Hurricane Laura may be slightly weakening as it moves north over land, but it’s still churning with winds up to 130 mph. Now more than 290,000 customers are without power in Louisiana (231,944) and Texas (61,153).
On live radar, you can see the eye moving north of Lake Charles, Louisiana. Hurricane winds are likely extending well into Louisiana now. An extreme wind warning has been extended until 5 a.m. ET.
The storm is about 15 miles west, northwest of Lake Charles and is moving north at 15 mph.
A tornado watch for the region, which includes New Orleans, remains in effect until 9 a.m. Other tornado warnings are well removed from the center of the hurricane, showing how strong this storm is.
Reports of damage in Lake Charles include damage to hotels, skyscrapers and to the Golden Nugget Casino.
3:25 a.m.: Extreme wind warning extended, storm surge reaches 9 feet
Hurricane Laura is still a Category 4 storm as it batters Lake Charles, Louisiana, early Thursday with winds up to 132 mph.
The extreme wind warning in the area has been extended until 4 a.m. Lake Charles has seen sustained winds of 100 mph for almost an hour.
A storm surge of more than 9 feet is being reported in Calcasieu Pass, Louisiana.
ABC News station KTRK-TV in Houston has reporters on the ground showcasing the strong winds in Lake Charles as the eye approaches.
2:49 a.m.: Thousands already without power as Hurricane Laura hits Gulf
As of 2:30 a.m., more than 129,000 customers are without power in Louisiana and Texas due to Hurricane Laura. In Louisiana, there are at least 109,811 customers with no electricity and 19,270 in Texas.
As the storm moves north, a tropical storm warning has been issued as far north as Arkansas and a flash flood watch has been issued for Oklahoma, Arkansas and Tennessee.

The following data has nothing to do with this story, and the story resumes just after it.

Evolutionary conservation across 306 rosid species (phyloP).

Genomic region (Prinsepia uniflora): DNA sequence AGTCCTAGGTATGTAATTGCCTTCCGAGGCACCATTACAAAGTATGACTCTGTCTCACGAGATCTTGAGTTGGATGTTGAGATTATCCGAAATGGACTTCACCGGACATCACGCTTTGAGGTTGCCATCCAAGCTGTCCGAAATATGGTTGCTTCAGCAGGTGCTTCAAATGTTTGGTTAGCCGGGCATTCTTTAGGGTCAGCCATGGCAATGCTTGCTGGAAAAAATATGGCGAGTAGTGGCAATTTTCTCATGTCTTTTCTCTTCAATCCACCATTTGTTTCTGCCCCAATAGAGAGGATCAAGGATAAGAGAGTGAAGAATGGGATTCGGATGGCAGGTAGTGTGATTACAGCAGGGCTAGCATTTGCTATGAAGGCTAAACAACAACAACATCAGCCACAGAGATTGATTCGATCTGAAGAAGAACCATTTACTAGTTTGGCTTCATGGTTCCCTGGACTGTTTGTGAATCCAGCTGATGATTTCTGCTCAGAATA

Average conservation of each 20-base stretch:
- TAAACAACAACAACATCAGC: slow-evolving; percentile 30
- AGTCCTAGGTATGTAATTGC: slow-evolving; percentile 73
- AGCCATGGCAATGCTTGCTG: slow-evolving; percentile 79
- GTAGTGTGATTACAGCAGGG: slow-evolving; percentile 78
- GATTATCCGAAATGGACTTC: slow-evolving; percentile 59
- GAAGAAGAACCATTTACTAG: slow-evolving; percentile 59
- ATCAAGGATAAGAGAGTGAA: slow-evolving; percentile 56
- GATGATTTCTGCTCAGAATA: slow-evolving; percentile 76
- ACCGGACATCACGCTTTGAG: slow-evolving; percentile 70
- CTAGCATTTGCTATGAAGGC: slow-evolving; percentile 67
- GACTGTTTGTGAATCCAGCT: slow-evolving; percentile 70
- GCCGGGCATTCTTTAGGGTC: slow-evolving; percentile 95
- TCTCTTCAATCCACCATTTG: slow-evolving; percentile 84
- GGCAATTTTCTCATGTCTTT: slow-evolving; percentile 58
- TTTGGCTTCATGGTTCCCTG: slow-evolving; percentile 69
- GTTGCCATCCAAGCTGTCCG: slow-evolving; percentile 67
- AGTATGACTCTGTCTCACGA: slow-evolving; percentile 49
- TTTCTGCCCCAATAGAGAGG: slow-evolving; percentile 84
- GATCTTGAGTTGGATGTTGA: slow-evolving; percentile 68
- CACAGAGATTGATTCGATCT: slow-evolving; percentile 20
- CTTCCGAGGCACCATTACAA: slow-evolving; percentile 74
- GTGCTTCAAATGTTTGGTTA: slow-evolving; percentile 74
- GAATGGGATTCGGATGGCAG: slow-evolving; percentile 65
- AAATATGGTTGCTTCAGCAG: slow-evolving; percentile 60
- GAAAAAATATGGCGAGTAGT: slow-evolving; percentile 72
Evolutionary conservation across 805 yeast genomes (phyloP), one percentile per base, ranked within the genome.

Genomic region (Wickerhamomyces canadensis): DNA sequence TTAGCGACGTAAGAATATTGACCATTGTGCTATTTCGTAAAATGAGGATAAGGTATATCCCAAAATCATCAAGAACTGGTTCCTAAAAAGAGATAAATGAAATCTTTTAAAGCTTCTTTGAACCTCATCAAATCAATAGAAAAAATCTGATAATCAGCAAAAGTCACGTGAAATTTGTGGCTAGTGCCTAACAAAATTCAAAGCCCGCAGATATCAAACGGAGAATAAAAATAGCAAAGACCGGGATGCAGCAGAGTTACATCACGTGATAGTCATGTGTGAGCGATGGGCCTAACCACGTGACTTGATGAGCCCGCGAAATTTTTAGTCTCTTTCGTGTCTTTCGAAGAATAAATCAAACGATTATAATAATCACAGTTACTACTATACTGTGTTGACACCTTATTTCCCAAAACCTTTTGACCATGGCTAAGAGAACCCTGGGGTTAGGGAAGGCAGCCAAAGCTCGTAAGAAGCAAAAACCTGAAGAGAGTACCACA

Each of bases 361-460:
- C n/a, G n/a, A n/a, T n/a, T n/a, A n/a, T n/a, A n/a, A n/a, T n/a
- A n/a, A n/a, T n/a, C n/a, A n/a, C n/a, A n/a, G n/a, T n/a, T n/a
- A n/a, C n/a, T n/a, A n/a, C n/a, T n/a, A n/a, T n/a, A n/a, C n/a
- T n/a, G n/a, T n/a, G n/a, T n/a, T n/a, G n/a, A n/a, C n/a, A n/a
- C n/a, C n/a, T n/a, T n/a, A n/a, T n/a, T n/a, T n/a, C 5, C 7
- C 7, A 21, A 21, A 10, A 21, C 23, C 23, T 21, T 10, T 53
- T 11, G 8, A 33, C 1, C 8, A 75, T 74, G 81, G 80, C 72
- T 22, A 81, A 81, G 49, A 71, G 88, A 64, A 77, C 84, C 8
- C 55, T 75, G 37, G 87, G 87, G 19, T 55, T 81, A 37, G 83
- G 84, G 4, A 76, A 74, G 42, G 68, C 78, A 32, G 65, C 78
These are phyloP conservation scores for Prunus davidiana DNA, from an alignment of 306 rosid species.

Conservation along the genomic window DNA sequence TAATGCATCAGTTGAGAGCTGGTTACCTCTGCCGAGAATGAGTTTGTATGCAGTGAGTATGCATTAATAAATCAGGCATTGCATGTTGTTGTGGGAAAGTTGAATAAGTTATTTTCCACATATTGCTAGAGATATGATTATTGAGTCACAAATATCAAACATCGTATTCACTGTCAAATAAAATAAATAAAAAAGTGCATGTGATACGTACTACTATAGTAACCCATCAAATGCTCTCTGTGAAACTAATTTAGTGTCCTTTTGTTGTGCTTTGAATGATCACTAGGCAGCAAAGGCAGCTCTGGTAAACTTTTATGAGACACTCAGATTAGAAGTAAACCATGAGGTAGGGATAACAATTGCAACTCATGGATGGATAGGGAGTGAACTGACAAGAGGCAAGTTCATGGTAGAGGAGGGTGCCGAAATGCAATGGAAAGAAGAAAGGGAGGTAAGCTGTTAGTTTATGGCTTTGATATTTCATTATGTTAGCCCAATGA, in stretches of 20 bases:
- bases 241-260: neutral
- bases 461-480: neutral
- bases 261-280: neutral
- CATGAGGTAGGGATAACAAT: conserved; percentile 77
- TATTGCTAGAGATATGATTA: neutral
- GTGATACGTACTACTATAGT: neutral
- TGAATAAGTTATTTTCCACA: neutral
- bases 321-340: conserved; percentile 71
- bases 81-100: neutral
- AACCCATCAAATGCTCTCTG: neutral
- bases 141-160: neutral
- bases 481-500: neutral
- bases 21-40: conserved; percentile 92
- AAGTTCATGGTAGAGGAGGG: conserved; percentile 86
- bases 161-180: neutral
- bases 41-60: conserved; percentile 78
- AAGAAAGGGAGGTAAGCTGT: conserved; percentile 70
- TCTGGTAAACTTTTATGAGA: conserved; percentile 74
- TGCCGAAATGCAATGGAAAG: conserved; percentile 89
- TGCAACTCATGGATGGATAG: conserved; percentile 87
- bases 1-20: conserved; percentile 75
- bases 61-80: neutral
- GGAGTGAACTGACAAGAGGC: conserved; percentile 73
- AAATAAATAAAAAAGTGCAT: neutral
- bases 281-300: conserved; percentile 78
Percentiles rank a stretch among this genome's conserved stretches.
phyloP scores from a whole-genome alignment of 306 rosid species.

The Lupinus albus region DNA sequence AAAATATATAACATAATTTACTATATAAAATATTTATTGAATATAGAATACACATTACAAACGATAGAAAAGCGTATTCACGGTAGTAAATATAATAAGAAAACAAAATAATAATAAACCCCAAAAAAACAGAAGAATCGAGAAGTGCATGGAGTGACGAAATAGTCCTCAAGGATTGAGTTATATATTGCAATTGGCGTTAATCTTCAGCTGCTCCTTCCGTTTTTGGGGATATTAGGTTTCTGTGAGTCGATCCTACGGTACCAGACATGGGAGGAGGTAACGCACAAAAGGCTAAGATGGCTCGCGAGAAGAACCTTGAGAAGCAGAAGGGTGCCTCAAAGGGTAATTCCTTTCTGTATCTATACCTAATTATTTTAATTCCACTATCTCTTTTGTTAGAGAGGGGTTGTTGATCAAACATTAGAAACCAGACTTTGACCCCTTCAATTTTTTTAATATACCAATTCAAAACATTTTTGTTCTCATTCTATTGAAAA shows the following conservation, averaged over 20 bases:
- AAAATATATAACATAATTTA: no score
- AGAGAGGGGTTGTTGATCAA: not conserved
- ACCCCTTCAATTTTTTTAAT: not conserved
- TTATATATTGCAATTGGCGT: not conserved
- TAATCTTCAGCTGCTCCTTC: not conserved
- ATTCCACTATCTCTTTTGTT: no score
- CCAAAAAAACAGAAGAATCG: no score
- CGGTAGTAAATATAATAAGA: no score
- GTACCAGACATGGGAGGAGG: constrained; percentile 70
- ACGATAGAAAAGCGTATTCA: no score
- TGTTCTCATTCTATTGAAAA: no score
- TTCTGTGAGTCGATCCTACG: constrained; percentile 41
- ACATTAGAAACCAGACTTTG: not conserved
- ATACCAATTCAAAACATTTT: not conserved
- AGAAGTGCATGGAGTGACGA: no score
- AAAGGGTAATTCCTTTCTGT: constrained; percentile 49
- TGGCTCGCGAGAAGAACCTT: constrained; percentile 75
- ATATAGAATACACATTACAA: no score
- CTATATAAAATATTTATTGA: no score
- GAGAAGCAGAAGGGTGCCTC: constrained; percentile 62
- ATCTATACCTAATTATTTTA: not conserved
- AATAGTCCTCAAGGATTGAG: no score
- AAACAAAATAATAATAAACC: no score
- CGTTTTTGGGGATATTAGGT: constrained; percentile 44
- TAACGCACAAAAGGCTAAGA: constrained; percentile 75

The National Hurricane Center said Laura made landfall with maximum sustained winds of 150 mph and minimum central pressure of 938 millibars. It said the potentially catastrophic impacts would continue.
The northern eyewall is moving over Cameron Parish, Louisiana. Lake Charles is currently seeing wind gusts of 128 mph.
2:05 a.m.: Hurricane Laura makes landfall in Louisiana
Hurricane Laura is moving over Louisiana overnight with wind gusts of 110 in Cameron, Louisiana, catastrophic storm surge, extreme winds and flash flooding.
Laura is now 30 miles south, southwest of Lake Charles, Louisiana. The hurricane is moving north at 15 mph, where winds are still reaching 150 mph.
Forecasts show up to 20 feet of storm surge is expected. This could go up to 40 miles inland in parts of the Southern Louisiana Coastline. This is a catastrophic forecast.
“The eyewall of Laura is moving onshore over southwest Louisiana. Take cover now,” the National Hurricane Center said in its 1 a.m. forecast. “Treat these imminent extreme winds as if a tornado was approaching and move immediately to the safe room in your shelter. Take action now to protect your life.”
There have been two reported tornadoes due to this storm.